Monday, July 21, 2008


[edit] The Joachimsthaler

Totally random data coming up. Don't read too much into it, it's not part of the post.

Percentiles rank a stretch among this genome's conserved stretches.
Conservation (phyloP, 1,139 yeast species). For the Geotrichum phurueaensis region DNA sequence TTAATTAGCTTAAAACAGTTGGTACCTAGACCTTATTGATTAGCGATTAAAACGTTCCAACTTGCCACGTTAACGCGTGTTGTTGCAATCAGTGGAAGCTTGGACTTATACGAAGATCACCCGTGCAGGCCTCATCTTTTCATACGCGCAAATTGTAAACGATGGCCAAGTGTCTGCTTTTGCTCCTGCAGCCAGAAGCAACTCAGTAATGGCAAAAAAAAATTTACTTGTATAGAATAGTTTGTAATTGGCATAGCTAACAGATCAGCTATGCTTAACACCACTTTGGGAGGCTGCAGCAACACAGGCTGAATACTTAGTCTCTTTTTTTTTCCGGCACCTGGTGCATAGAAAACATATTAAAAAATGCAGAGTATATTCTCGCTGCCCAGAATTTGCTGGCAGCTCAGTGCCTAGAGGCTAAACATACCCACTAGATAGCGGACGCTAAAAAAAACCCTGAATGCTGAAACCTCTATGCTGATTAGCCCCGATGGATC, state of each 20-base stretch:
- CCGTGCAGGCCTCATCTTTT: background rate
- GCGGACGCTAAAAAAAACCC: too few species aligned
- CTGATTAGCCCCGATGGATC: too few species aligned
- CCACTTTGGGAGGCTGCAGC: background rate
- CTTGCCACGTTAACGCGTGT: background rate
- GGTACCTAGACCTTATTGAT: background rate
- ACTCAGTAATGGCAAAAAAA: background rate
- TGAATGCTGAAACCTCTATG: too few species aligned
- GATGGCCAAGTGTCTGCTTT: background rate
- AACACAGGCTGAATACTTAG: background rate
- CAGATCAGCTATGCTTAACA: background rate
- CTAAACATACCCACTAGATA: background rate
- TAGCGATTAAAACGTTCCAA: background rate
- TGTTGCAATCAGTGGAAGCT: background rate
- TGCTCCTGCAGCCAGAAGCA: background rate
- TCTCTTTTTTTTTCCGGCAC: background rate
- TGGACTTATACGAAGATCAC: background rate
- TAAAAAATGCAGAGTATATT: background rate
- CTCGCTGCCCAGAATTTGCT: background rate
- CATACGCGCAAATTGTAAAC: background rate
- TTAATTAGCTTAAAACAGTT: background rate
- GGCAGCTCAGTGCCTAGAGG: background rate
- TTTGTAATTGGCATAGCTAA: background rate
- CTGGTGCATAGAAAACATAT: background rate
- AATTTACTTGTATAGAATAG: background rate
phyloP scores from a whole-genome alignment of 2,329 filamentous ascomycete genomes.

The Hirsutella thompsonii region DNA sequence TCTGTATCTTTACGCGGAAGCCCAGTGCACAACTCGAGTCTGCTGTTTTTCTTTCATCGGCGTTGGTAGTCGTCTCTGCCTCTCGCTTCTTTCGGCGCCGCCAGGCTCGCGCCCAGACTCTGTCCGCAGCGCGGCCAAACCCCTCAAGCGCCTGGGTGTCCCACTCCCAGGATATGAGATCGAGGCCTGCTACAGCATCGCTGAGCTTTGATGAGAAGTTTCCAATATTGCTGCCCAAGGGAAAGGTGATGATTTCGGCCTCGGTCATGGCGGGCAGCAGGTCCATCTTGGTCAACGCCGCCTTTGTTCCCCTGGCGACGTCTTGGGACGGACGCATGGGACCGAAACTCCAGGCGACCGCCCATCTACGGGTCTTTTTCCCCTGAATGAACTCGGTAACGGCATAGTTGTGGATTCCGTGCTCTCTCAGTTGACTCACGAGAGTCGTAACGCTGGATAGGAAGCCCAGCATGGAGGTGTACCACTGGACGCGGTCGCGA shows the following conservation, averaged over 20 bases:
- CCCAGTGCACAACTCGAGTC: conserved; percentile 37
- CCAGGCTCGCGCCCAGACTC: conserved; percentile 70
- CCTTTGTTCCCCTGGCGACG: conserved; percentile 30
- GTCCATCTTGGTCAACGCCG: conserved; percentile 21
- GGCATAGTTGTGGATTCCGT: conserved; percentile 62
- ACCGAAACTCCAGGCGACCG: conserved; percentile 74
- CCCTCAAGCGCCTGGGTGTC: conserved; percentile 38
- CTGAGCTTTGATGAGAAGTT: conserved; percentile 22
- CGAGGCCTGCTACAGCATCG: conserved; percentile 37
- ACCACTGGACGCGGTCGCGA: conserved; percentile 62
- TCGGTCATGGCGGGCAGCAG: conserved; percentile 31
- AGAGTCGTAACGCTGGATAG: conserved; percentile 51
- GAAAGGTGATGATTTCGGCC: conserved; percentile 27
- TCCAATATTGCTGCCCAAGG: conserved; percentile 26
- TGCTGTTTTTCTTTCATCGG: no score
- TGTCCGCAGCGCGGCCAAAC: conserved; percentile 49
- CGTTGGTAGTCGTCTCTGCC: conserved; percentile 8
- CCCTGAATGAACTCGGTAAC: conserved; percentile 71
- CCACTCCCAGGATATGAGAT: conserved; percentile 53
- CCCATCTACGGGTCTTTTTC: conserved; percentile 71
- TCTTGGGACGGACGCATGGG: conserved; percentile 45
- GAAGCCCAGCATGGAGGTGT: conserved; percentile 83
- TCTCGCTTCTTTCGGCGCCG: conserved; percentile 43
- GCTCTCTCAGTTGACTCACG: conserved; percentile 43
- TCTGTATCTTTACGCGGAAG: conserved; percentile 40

By 1518 guldiners were popping up everywhere in central Europe. In Bohemia, a part of the Holy Roman Empire then controlled by the Jagellonian monarchs, a guldiner was minted—of similar physical size but slightly less fineness—that was named the Joachimsthaler from the silver mined by the Counts of Schlick at a rich source near Joachimsthal (St. Joachim's Valley, Czech: J├íchymov) (now in the Czech Republic) where Thal (Tal) means "valley" in German. Joachim, the father of the Virgin Mary, was portrayed on the coin. Similar coins began to be minted in neighbouring valleys rich in silver deposits, each named after the particular 'thal' or valley from which the silver was extracted. There were soon so many of them that these silver coins began to be known more widely as 'thaler'. From these earliest 'thalaer' developed the new Thaler - the coin that Europe had been looking for to create a standard for commerce.

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